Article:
The New York Times, By Alissa J. Rubin
15 May, 2011
KABUL, Afghanistan — Osama bin Laden’s death will allow “a new phase” in the United States’ relationship with Afghanistan, one that could include reductions in troops and spending, Senator John Kerry said while visiting here on Sunday.
Senator John Kerry at a news conference at the American Embassy in Kabul, Afghanistan, on Sunday.
That message, which has been bandied about in Congress and on television talk shows in the wake of Bin Laden’s killing in Pakistan two weeks ago, appears to be more of an inevitability as policy makers look closely at the amount being spent in Afghanistan and ask where security threats are most severe.
As his two-day visit in Afghanistan came to a close, a central point made by Senator Kerry, Democrat of Massachusetts and chairman of the Senate Foreign Relations Committee, was that events in Pakistan and its relationship with the United States will have the biggest impact on security here.
“I have consistently said every year that Pakistan may do more to determine the outcome of what happens in Afghanistan” than anything else, he said.
He spoke at a news conference in Kabul before heading to Islamabad, the Pakistani capital, where he is expected to have blunt conversations with military and civilian leaders.
Mr. Kerry indicated that during briefings in Khost Province, where the United States keeps watch on Pakistani tribal areas, he had been told that Pakistan remained involved in helping to send insurgents into Afghanistan.
“Yes, there are insurgents coming across the border. Yes, they are operating out of North Waziristan and other areas of the sanctuaries. Yes, there is some evidence of Pakistan government knowledge of some of these activities in ways that are very disturbing,” he said. “That will be, without any question, one of the subjects of conversation. It will not be the first time this has been raised.”
As far as Afghanistan goes, he said, “We’re at a critical moment where we may be able to transition at a greater speed.”
Mr. Kerry did not specifically mention civilian casualties. But when he spoke about “reducing the footprint,” he seemed to indirectly allude to civilian casualties and the house searches and night raids that Afghans hate.
After years of Western military and civilian leaders arguing that the deaths and raids, while regrettable, were a byproduct of NATO’s fight against terrorism, Mr. Kerry said that President Hamid Karzai’s complaints about them were “correct.” One benefit of reducing the number of troops, he implied, would be to also reduce such searches and civilian casualties.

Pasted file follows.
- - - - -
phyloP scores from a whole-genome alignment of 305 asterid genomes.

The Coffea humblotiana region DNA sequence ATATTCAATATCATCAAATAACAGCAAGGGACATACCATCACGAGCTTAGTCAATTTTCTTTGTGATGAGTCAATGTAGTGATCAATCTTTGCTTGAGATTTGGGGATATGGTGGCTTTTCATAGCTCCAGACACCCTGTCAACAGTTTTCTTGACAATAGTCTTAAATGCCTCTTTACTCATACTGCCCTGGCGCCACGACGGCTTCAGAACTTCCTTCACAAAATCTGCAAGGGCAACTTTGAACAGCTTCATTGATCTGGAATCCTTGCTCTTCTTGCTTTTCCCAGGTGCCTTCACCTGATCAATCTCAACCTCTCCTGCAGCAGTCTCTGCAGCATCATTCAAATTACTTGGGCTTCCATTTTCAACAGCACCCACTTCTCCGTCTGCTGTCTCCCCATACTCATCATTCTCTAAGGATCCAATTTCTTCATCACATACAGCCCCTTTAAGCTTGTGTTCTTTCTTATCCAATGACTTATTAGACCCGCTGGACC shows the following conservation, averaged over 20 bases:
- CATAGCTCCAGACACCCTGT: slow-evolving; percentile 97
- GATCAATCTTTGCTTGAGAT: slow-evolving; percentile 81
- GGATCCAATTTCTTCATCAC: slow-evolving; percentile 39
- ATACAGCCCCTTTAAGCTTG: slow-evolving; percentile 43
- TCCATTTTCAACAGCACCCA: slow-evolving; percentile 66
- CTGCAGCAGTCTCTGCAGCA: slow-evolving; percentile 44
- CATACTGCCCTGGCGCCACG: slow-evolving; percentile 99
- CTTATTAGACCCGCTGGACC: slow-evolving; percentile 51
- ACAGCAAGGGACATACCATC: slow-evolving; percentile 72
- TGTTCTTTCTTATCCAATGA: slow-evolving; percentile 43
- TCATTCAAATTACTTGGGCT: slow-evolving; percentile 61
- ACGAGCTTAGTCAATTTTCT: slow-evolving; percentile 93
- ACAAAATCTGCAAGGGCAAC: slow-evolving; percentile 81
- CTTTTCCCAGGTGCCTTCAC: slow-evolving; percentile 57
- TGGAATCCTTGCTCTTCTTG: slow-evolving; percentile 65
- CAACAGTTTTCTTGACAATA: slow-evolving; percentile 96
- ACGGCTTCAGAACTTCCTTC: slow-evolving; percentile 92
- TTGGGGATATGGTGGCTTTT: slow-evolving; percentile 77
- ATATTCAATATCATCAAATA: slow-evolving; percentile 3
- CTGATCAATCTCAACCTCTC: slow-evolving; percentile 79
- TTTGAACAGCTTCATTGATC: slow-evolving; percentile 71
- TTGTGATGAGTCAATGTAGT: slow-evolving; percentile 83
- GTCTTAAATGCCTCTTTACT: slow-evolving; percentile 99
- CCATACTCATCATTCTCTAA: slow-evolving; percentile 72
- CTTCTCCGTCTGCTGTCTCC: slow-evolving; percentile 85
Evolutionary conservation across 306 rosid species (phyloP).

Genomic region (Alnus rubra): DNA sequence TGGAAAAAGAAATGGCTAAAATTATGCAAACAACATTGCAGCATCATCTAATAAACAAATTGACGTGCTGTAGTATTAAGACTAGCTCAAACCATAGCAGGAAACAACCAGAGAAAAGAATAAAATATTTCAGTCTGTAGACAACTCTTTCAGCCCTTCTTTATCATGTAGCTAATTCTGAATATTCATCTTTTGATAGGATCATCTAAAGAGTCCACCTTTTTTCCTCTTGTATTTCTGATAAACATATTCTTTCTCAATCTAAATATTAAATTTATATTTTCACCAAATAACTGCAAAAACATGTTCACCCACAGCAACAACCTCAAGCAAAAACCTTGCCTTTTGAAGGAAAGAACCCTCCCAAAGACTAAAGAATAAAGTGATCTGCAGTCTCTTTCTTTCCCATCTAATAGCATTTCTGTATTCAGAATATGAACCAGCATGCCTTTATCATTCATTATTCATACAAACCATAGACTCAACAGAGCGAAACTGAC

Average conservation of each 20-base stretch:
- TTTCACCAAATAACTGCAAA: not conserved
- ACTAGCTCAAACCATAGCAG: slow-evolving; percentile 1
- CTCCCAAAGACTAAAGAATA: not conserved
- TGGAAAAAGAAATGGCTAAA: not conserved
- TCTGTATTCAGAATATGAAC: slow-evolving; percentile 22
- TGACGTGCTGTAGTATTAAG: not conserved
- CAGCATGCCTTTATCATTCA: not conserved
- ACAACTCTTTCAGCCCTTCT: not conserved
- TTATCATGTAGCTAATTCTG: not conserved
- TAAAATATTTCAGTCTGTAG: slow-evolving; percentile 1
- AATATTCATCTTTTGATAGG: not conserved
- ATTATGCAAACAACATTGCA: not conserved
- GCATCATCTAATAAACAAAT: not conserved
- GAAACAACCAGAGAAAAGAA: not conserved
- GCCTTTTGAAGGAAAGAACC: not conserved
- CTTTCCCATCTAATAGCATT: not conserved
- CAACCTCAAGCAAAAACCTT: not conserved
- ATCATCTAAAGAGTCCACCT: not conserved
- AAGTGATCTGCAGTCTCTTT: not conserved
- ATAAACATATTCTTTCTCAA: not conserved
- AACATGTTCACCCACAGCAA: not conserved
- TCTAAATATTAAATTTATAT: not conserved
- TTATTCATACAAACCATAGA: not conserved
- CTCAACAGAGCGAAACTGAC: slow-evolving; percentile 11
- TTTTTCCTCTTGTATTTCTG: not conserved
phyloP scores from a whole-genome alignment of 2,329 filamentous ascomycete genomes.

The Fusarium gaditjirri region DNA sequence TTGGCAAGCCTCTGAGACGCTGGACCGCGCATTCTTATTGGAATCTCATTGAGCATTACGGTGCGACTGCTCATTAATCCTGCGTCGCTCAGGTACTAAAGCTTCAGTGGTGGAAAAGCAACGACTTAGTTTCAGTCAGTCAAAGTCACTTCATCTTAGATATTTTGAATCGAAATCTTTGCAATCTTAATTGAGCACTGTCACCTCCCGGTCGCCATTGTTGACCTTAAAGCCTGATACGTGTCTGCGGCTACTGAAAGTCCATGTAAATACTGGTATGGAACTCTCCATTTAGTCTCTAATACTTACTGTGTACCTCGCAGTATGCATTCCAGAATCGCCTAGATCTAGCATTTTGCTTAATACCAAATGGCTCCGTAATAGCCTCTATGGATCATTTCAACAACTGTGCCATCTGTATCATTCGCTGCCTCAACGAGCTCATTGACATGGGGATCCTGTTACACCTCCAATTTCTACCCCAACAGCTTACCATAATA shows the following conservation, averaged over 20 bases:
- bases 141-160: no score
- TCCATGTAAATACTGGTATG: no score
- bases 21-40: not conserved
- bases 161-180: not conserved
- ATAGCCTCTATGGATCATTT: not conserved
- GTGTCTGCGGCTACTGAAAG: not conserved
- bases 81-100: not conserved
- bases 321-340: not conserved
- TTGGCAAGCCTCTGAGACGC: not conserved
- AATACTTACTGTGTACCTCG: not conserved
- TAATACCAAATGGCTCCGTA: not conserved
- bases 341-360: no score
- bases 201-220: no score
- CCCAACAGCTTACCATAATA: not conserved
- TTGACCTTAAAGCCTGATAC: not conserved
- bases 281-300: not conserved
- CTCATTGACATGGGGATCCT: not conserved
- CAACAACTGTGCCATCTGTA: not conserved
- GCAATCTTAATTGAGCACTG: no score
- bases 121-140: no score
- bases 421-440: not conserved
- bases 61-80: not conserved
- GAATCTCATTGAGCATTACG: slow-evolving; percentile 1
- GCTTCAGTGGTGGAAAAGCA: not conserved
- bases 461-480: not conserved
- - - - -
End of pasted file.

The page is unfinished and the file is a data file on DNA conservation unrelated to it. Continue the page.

What is being talked about, he said, is a “a smart, thoughtful way to rapidly, as rapidly as possible, while maintaining progress, shift responsibilities to Afghans,” he said.
Underpinning that judgment, he said, were conversations with President Karzai; Gen. David H. Petraeus, the senior commander in Afghanistan; Karl W. Eikenberry, the American ambassador in Kabul; and other Afghan political figures, who all said that security had improved, which opens the way for a reduction in the NATO presence.
Senator Kerry acknowledged that improvements were needed in governance and in fighting corruption, but he sounded willing to be satisfied with the situation as it stands. “To the credit of the Afghans, they have made a series of choices and decisions and progress that is beginning to provide a road, even notwithstanding the level of cooperation of Pakistan,” he said.
Some lawmakers in Congress are demanding that aid to Pakistan be cut off or sharply reduced, but Mr. Kerry said such actions could have a profound effect on the extent to which Pakistan encouraged the largely Pashtun Taliban insurgency in Afghanistan.
“It’s important to try to not allow the passions of the moment to cloud over the larger goal that is in both of our interests,” Mr. Kerry said.